Choosing an Industrial Broker to Lease/Sell Your Building

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By Steve Schwegman
Senior Vice President
Jones Lang LaSalle

One of the most critical decisions facing an owner of industrial real estate is choosing a broker to market a vacant building for sale or lease.  After all, driving the highest value in the shortest time is imperative to the return on investment.  Carefully selecting the right broker will directly impact your bottom line.

Most owners will likely want to interview more than one broker in order to find the right fit.  So where to begin?  A good place to start is asking other building owners for firm recommendations.  Have they recently sold/leased a building?  Which broker did they engage and did they have a good/bad experience?  Also check with the City or County economic development organizations for referrals.

Once you have a handful of firms to consider, it’s time to start the interview process.  Here are some things to look for:

  • Experience.  Obviously this probably won’t be your broker’s first project, but does he/she have relevant experience?  In other words, has the broker handled similar transactions within the same market/submarket as your property?  You want the best broker for the assignment.  The broker selling multi-million dollar portfolios is not going to be the best fit for a 50,000 SF vacant building sale and vice versa.  Solid, relevant experience will usually translate into several useful buyer/ tenant relationships as well.
  • Market Knowledge.  Some owners’ sole purpose in hiring a broker is to “find deals”.  However, what you should really be looking for is a broker that will find the right deals at optimal terms.  Market knowledge is the most powerful leverage tool utilized during negotiations.  Does your broker have a deep understanding of recent leases and sales?  Does the broker know market trends that could impact future deal terms?  Does the brokerage firm have a dedicated research department?  These factors will create significant value once a prospective tenant/buyer is identified.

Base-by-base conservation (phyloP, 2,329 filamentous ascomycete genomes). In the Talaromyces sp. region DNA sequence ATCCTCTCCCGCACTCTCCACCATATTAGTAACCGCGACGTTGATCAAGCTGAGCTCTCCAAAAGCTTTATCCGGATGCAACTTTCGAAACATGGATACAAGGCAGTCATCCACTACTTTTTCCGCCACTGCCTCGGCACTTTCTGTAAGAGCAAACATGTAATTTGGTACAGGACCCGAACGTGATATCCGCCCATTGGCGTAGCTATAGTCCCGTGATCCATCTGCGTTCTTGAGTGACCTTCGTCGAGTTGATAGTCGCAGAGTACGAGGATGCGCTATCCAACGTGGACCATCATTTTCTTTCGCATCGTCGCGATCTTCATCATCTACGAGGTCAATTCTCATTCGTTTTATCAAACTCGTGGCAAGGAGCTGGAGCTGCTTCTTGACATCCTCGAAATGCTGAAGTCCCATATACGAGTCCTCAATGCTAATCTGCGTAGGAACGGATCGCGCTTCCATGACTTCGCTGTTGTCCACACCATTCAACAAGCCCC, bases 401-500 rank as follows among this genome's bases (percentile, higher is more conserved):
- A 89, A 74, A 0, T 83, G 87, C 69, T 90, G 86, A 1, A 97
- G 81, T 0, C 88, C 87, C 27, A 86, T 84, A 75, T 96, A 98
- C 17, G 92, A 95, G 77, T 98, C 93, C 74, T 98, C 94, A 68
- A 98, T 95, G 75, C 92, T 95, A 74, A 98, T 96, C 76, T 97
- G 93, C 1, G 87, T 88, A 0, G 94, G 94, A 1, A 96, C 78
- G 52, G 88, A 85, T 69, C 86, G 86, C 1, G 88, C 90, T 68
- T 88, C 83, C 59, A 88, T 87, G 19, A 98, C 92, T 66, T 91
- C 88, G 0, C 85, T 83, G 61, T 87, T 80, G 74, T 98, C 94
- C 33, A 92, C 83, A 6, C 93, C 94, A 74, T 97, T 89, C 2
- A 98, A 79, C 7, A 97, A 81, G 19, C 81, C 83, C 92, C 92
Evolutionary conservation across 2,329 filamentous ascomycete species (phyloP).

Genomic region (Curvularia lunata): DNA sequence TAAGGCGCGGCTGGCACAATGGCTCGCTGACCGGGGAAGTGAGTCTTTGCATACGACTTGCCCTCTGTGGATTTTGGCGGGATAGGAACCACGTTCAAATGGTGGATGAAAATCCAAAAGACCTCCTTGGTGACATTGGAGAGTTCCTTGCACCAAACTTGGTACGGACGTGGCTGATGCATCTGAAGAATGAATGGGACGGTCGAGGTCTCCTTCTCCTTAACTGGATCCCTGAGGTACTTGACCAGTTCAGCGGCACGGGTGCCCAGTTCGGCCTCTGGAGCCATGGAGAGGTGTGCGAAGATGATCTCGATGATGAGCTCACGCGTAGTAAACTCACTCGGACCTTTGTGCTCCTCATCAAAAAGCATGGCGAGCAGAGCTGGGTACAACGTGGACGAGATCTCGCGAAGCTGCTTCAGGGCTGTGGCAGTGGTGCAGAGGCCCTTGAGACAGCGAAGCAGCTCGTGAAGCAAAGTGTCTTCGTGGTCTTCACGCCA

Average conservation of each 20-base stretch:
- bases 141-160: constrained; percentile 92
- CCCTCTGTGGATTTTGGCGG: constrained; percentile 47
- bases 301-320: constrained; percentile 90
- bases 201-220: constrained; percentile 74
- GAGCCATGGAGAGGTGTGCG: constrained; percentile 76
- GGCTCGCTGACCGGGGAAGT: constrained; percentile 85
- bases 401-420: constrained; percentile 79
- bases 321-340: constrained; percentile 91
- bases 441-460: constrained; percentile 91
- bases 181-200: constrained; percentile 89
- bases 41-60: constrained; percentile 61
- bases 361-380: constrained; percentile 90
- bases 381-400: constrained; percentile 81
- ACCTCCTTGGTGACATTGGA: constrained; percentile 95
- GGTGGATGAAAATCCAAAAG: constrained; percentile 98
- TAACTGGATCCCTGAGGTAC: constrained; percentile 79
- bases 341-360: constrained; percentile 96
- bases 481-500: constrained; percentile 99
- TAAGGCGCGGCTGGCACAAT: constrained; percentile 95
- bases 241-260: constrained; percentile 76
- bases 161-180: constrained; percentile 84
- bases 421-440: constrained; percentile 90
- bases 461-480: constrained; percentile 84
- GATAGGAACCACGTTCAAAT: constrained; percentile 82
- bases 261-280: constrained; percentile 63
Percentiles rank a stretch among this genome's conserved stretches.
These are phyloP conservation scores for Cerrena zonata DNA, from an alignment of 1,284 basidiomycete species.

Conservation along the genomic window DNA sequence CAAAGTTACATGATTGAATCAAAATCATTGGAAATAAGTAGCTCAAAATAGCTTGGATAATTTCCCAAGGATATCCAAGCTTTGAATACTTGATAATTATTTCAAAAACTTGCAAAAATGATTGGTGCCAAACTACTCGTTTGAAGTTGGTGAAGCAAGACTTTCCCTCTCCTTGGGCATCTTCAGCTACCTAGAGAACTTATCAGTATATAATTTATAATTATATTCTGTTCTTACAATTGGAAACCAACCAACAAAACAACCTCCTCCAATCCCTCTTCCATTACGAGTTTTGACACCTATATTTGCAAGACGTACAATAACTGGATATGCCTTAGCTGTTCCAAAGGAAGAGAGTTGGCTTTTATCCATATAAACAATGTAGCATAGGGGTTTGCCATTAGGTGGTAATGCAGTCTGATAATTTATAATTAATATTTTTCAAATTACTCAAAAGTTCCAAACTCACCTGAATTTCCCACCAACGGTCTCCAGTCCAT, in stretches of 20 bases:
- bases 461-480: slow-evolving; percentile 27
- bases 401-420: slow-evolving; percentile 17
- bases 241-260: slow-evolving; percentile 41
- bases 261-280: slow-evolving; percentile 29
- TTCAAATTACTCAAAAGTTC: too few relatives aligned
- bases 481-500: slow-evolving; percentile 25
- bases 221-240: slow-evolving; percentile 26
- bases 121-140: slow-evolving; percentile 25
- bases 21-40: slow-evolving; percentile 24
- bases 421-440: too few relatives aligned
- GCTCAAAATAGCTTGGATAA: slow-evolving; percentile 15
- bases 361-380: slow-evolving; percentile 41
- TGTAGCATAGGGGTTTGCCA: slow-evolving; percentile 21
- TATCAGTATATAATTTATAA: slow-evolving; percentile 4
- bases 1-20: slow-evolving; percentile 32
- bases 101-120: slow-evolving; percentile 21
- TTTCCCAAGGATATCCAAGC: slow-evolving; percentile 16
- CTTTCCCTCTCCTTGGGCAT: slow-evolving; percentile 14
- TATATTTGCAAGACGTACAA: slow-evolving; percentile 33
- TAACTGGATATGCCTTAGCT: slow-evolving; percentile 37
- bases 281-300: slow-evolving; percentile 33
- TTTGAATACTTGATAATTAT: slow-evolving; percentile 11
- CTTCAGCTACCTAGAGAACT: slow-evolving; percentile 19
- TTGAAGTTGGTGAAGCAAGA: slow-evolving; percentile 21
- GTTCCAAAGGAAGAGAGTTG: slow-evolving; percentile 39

• Occupier/Investor Balance.  It is important that the firm you hire has a healthy balance of landlord/seller and tenant/buyer representation.  This gives the firm a well-rounded expertise and an appreciation for other brokers he/she will ultimately deal with on this assignment.  A good client balance will also add to the market knowledge and expanded relationships.
  • Reach.  Think about the likely candidates to purchase or lease your asset.  Will the prospects be local, national, or international?  How capable is the firm in reaching those prospects?  Size and scalability of the firm is important as is the “outside” networks the individual and firm are involved in (e.g., local EDC relationships, national supply chain organizations, international real estate forums, etc.).
  • Technology.  Digital marketing has become extremely important.  Online tools are the primary means used by brokers, site selection consultants and even the occupiers themselves.  Is the firm subscribed to online marketing resources such as CoStar and LoopNet?  Some markets have local multiple-listing services used by brokers.  Make sure your broker is casting a wide net and using the latest in digital marketing to set your asset apart from the competition.
  • Good Communication.  Silence is deafening for an owner of a vacant building.  How does your broker communicate with their clients regarding prospects, market activity, existing and future competition, etc.?  Ask to see examples of prospect reports sent to other clients for similar assets.  Make sure to set up reasonable expectations for regular and consistent reporting.
  • Gut Feel”.  At the end of the day if you have a “gut” instinct, it’s probably correct.  There needs to be a strong mutual trust between you and your broker from the beginning to the end of the project.  Also, if you find the broker likeable, chances are that prospective tenants/buyers and their brokers will think so too.

These are just a few of the important factors to consider.  If the size of the project dictates it, you may consider developing a formal “Request for Proposal” for marketing services.

For examples or templates, please feel free to contact us.

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